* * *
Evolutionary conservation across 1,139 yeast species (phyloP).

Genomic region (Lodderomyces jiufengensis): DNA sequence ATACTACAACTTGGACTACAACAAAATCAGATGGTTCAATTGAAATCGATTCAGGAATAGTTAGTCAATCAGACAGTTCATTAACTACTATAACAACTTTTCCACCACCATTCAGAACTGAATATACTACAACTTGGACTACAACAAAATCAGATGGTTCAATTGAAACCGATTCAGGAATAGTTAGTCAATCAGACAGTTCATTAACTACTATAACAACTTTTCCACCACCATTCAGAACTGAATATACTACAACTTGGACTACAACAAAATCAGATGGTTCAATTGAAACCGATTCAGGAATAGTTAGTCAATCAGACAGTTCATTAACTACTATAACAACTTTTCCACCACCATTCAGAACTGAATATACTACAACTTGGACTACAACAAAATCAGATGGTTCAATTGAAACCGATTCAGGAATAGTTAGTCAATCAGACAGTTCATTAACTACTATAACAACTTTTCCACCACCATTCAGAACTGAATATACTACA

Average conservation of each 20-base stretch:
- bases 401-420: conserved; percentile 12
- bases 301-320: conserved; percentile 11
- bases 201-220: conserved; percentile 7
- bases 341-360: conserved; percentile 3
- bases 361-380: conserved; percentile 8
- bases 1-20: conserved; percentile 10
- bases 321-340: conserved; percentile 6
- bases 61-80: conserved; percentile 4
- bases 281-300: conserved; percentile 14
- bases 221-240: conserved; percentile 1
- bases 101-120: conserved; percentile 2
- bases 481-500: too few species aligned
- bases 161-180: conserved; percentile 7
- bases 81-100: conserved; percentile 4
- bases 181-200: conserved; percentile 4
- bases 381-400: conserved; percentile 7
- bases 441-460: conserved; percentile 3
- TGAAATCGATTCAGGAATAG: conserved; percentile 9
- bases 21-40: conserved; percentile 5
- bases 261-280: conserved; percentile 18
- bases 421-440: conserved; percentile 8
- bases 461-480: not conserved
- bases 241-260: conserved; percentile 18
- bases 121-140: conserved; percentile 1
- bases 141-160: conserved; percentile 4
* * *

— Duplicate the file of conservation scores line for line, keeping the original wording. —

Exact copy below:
Evolutionary conservation across 1,139 yeast species (phyloP).

Genomic region (Lodderomyces jiufengensis): DNA sequence ATACTACAACTTGGACTACAACAAAATCAGATGGTTCAATTGAAATCGATTCAGGAATAGTTAGTCAATCAGACAGTTCATTAACTACTATAACAACTTTTCCACCACCATTCAGAACTGAATATACTACAACTTGGACTACAACAAAATCAGATGGTTCAATTGAAACCGATTCAGGAATAGTTAGTCAATCAGACAGTTCATTAACTACTATAACAACTTTTCCACCACCATTCAGAACTGAATATACTACAACTTGGACTACAACAAAATCAGATGGTTCAATTGAAACCGATTCAGGAATAGTTAGTCAATCAGACAGTTCATTAACTACTATAACAACTTTTCCACCACCATTCAGAACTGAATATACTACAACTTGGACTACAACAAAATCAGATGGTTCAATTGAAACCGATTCAGGAATAGTTAGTCAATCAGACAGTTCATTAACTACTATAACAACTTTTCCACCACCATTCAGAACTGAATATACTACA

Average conservation of each 20-base stretch:
- bases 401-420: conserved; percentile 12
- bases 301-320: conserved; percentile 11
- bases 201-220: conserved; percentile 7
- bases 341-360: conserved; percentile 3
- bases 361-380: conserved; percentile 8
- bases 1-20: conserved; percentile 10
- bases 321-340: conserved; percentile 6
- bases 61-80: conserved; percentile 4
- bases 281-300: conserved; percentile 14
- bases 221-240: conserved; percentile 1
- bases 101-120: conserved; percentile 2
- bases 481-500: too few species aligned
- bases 161-180: conserved; percentile 7
- bases 81-100: conserved; percentile 4
- bases 181-200: conserved; percentile 4
- bases 381-400: conserved; percentile 7
- bases 441-460: conserved; percentile 3
- TGAAATCGATTCAGGAATAG: conserved; percentile 9
- bases 21-40: conserved; percentile 5
- bases 261-280: conserved; percentile 18
- bases 421-440: conserved; percentile 8
- bases 461-480: not conserved
- bases 241-260: conserved; percentile 18
- bases 121-140: conserved; percentile 1
- bases 141-160: conserved; percentile 4